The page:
The Archbishop's Christmas card

As predicted, the archbishop of Canterbury, Dr. Rowan Williams, has followed his Christmas tradition and once again blamed the Israelis for the plight of Christians in Bethlehem.

 Dr Williams said yesterday that the Israeli-built wall around Bethlehem symbolised what was "deeply wrong in the human heart".
Apparently he believes that the murderous terrorist attacks on Jews by Arabs, many of whom came from Bethlehem, a town Christians believe is the birthplace of Jesus, is deeply correct in the human heart.

Williams and other British Christian dignitaries scuttled to Bethlehem last week to draw attention to the plight of Christians in the town, who are emigrating because of the violent discrimination they endure. There they joined with Bethlehem's  Christian Arab mayor, an ardent Marxist and wholehearted supporter of Hamas' murderous terrorist attacks.  Together, they ecumenically blamed Britain's Tony Blair and the United States for the increasingly precarious situation of Christians in the Arab world , stating

Christians in the Middle East are being put at unprecedented risk by the Government's "shortsighted" and "ignorant" policy in Iraq, The Archbishop of Canterbury, Dr Rowan Williams, says today.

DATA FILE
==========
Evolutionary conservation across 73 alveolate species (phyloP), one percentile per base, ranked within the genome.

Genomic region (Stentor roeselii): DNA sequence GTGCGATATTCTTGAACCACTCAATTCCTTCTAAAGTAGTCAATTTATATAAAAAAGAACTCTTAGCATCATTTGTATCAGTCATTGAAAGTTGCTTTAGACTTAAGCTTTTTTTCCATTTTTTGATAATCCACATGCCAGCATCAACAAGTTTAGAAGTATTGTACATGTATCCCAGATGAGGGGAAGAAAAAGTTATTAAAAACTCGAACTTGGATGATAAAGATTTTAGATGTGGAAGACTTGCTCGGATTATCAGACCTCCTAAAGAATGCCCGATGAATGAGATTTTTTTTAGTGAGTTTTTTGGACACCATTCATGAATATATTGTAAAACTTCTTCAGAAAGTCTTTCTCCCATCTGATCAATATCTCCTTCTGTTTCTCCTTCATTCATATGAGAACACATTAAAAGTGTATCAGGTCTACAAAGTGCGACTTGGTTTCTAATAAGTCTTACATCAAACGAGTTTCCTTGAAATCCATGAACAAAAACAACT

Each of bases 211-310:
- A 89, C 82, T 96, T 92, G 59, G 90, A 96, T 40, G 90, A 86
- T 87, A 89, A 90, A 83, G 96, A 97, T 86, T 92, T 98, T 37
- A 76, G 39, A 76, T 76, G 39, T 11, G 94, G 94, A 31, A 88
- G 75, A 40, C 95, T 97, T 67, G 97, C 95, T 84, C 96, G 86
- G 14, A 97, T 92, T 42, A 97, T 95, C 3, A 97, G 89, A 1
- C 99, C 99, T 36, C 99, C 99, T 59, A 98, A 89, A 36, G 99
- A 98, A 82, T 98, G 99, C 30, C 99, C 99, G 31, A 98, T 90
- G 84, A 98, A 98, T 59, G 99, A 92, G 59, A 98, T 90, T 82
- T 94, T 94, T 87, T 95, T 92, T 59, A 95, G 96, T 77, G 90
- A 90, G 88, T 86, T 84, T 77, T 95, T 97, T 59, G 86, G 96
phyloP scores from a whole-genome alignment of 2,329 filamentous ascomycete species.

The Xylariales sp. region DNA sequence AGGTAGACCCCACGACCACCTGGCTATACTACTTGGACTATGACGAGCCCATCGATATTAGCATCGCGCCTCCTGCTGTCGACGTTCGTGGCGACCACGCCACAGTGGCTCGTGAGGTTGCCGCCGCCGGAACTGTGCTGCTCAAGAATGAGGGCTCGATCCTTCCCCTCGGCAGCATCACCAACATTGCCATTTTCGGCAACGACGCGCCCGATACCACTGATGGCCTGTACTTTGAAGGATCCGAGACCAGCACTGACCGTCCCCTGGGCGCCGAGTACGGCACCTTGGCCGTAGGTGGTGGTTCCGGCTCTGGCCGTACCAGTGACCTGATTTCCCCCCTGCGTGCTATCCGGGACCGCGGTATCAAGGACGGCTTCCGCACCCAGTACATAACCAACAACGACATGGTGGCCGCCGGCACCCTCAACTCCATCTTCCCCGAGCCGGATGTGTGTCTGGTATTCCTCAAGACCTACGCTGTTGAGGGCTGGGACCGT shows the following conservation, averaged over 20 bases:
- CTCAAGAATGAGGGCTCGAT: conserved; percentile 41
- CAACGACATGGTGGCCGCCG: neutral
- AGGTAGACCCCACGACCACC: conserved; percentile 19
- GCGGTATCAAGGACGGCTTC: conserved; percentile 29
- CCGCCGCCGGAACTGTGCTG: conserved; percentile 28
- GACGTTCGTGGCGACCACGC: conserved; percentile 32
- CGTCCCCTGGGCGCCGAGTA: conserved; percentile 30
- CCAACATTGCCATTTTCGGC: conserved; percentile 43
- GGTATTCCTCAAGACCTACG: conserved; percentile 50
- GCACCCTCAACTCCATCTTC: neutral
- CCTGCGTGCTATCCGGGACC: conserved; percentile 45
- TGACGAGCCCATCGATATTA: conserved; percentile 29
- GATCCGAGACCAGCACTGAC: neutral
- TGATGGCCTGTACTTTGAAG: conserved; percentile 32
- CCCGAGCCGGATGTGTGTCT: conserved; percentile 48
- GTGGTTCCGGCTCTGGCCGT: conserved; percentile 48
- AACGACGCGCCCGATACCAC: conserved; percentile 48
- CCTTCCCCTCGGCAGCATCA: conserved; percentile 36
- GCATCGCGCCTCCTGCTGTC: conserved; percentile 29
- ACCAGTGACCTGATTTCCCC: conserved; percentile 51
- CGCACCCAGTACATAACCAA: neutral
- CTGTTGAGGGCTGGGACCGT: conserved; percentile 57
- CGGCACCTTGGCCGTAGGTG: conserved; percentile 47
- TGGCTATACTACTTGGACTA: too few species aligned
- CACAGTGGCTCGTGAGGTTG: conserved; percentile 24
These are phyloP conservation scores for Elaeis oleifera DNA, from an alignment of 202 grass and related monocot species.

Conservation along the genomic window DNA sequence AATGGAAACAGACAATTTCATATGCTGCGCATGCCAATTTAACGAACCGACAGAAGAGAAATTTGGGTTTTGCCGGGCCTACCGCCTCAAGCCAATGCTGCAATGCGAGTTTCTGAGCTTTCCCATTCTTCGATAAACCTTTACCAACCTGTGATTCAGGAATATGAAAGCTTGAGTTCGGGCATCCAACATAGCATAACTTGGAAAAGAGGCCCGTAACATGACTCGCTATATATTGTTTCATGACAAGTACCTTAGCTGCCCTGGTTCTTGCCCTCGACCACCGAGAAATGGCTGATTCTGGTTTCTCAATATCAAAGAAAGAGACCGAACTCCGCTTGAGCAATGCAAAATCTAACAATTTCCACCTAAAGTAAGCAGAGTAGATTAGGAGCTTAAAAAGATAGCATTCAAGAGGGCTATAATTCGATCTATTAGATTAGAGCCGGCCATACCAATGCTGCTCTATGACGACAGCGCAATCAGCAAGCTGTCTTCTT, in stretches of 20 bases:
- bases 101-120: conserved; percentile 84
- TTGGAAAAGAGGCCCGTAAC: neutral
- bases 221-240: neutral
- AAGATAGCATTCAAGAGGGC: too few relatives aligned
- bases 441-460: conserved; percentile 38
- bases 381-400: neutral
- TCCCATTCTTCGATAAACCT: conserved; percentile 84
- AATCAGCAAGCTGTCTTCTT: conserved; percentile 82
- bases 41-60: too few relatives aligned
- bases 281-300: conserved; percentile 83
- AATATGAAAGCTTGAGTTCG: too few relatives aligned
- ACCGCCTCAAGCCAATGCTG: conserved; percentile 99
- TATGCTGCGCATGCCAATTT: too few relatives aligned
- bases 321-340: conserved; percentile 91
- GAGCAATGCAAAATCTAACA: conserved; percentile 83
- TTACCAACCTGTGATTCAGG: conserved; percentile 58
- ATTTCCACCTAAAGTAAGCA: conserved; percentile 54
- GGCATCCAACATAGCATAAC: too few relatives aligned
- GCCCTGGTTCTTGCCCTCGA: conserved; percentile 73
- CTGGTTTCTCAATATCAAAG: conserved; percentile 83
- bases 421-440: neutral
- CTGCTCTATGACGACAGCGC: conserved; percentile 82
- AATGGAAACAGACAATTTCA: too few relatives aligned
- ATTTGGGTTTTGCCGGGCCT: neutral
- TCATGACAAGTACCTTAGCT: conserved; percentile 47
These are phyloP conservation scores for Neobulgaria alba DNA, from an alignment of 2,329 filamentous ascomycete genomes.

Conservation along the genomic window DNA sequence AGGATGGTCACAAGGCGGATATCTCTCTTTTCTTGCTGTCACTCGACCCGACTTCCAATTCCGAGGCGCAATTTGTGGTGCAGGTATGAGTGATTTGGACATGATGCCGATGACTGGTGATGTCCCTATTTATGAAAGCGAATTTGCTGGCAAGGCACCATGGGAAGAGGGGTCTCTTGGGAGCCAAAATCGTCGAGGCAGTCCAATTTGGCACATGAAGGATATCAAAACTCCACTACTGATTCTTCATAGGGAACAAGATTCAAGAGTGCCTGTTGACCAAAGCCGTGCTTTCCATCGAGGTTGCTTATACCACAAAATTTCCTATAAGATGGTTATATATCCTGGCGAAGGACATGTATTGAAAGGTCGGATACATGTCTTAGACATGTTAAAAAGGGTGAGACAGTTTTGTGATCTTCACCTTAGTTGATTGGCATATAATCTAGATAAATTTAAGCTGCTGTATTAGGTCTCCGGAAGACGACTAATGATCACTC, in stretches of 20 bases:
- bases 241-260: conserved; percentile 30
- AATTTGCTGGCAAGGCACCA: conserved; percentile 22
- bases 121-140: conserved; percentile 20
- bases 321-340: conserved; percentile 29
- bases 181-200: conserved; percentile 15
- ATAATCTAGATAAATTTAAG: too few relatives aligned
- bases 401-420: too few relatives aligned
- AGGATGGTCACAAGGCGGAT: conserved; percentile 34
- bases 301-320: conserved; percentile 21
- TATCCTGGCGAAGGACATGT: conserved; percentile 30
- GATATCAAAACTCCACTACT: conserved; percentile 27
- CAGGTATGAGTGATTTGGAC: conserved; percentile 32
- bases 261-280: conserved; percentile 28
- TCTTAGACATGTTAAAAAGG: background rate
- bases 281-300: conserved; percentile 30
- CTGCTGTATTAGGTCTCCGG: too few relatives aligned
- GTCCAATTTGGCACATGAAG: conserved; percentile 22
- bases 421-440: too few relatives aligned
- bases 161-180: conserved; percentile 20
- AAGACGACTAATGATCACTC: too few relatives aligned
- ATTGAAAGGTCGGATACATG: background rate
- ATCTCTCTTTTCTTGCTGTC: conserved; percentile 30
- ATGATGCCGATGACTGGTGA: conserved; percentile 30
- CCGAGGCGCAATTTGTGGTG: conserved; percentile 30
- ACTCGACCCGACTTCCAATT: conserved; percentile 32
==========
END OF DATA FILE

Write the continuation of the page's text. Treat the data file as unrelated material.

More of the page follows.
In an extraordinary attack, Dr Williams accuses Tony Blair and the US of endangering the lives and futures of many thousands of Christians in the Middle East, who are regarded by their countrymen as supporters of the "crusading West."
And what do other Christians dignitaries, safely back home in England, think of their colleague's statement? 
He has been backed by bishops across the Church of England, who say that Christians in the Middle East are now paying the price for the "chaos" in Iraq after the British Government failed to heed their warnings about the consequences of military action.
Indeed, the Bishop of Liverpool, the Right Rev James Jones, slightly oblivious to reality while hoping words translate into action added
 "The Archbishop has done much to deepen friendship between Christians, Muslims and Jews in this country. We must pray that this friendship spreads.

"We face two further possibilities: either a conflict of attrition between the faiths or a settlement of peaceful coexistence. We must hope that Christians will find the same just treatment in the Middle East as Muslims have a right to expect in this country."
Uh bishop, just don't take your Christian bible with you to Saudi Arabia--it is forbidden.  And be very careful while meeting with Christians in Egypt and Lebanon and traveling in  Christian free Jordan, Yemen and other Moslem countries.